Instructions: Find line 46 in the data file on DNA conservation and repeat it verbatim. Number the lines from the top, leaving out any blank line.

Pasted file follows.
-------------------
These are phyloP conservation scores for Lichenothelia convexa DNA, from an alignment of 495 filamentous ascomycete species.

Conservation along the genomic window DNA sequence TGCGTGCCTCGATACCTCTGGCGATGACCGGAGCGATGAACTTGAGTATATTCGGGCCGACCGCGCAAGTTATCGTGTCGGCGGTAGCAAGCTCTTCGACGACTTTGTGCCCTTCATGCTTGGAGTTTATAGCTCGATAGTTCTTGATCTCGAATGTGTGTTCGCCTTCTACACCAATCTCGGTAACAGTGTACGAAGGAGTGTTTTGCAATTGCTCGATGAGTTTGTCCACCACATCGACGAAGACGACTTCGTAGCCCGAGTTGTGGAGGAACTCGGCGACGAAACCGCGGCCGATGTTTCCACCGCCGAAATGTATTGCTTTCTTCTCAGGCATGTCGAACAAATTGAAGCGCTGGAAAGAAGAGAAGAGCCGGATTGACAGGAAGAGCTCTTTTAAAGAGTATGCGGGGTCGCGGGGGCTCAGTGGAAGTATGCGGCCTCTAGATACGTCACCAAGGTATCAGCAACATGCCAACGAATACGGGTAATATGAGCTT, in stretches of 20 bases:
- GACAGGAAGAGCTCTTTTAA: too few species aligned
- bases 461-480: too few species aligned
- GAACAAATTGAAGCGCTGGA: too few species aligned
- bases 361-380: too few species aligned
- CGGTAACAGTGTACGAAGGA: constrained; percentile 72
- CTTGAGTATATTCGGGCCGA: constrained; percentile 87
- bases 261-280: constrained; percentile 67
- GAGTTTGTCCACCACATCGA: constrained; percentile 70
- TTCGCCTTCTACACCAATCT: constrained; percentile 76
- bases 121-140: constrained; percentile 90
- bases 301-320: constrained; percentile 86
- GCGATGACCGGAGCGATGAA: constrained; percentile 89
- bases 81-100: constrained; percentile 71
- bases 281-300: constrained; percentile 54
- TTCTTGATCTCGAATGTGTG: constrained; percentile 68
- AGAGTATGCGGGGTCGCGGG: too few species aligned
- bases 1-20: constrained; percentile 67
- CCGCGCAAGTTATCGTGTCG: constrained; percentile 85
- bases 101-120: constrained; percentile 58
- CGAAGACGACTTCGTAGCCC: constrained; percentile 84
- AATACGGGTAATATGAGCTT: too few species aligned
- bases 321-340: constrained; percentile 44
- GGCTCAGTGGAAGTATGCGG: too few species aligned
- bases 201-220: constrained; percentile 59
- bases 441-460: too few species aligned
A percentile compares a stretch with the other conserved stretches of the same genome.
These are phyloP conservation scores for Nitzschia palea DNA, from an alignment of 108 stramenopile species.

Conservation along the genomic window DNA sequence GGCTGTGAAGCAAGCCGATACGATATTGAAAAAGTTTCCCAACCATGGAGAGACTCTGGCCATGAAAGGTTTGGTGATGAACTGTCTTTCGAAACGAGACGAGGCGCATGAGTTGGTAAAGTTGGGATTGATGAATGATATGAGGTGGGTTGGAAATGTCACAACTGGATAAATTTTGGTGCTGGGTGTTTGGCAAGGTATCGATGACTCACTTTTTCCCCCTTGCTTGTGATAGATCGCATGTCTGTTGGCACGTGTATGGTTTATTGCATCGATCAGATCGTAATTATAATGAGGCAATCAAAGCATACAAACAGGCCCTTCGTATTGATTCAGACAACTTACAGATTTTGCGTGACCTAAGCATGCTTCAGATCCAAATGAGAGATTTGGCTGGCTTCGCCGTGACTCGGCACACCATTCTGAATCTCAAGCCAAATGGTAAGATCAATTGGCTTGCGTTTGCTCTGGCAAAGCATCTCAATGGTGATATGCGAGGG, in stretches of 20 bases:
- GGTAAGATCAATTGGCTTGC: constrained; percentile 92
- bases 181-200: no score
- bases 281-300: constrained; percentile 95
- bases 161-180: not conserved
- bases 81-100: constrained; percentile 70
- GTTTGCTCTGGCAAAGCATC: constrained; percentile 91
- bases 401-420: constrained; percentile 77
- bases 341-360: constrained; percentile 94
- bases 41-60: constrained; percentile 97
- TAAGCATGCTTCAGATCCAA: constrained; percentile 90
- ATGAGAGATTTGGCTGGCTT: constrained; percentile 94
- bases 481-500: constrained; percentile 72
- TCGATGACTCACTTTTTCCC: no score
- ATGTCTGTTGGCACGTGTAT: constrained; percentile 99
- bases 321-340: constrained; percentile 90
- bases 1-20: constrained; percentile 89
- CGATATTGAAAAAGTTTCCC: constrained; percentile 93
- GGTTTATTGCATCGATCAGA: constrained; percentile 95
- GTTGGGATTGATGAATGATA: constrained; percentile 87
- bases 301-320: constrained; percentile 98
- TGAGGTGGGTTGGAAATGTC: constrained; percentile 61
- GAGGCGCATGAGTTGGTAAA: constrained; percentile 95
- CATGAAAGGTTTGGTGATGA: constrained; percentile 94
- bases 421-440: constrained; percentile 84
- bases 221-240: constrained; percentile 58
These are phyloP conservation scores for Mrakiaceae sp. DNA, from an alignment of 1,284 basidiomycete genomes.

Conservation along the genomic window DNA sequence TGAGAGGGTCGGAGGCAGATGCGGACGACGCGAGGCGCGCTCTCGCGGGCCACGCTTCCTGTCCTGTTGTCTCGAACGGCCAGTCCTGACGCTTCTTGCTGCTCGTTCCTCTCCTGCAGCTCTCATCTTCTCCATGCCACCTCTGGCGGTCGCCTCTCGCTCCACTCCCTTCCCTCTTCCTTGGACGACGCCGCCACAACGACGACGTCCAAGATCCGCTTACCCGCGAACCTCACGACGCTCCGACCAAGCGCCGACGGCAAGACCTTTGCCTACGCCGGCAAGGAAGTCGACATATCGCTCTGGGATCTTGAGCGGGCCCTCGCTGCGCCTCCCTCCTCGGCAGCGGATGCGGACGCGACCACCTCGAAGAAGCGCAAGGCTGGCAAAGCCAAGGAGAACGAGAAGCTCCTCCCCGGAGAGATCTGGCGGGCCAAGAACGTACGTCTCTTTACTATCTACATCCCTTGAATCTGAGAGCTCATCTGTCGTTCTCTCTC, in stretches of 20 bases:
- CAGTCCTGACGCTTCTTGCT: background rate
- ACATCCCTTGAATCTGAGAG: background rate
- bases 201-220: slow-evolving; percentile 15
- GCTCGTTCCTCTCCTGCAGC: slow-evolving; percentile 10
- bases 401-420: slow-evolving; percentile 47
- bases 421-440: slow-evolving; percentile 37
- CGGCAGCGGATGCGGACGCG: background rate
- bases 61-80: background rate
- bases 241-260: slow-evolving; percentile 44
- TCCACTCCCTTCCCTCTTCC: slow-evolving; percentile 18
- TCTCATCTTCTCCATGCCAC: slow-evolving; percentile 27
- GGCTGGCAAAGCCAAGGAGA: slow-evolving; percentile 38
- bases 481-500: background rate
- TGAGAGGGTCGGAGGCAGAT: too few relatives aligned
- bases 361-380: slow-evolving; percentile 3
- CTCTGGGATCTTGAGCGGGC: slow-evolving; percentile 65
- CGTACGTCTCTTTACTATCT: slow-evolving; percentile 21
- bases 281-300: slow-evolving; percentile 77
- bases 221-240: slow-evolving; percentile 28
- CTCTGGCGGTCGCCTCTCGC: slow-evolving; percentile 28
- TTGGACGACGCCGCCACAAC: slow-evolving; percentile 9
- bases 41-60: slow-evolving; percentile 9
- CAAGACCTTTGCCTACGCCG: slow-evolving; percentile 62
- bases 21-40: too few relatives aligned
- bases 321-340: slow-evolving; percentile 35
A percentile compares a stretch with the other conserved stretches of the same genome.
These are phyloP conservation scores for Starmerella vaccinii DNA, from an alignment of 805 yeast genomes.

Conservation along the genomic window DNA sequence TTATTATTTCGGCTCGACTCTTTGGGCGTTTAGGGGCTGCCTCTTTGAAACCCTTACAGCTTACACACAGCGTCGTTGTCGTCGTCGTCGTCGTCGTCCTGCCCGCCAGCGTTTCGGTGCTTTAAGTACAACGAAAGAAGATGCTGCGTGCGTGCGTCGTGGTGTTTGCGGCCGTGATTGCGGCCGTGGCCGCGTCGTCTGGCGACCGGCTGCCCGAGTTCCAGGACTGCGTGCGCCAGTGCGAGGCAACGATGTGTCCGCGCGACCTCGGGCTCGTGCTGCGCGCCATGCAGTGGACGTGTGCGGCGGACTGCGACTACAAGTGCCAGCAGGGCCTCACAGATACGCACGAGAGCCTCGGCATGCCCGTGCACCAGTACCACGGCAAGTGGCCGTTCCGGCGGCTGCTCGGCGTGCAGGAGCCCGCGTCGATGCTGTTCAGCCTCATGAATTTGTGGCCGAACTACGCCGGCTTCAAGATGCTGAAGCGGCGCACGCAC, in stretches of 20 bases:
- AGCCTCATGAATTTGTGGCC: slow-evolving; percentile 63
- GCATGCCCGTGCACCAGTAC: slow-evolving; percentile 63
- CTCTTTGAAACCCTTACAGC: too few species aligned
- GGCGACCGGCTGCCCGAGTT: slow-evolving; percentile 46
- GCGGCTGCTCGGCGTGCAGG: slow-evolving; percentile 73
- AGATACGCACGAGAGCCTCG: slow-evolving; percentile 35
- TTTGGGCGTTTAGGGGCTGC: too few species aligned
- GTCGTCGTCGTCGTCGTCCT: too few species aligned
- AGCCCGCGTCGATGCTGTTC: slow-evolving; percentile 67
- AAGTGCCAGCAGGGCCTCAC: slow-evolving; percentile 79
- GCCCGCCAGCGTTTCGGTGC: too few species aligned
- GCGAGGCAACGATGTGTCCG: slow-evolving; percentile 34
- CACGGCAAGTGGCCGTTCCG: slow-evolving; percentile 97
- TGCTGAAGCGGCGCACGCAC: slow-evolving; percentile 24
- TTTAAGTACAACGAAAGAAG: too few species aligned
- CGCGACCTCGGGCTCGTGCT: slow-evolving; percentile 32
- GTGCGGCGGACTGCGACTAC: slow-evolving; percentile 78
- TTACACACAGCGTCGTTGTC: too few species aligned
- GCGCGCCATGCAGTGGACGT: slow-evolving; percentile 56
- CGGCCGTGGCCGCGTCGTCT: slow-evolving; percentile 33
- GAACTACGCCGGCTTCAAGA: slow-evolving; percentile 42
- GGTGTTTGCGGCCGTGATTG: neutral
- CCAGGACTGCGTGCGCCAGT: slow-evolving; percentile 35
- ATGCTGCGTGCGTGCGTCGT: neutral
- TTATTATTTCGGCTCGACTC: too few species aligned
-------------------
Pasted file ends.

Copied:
- bases 1-20: constrained; percentile 89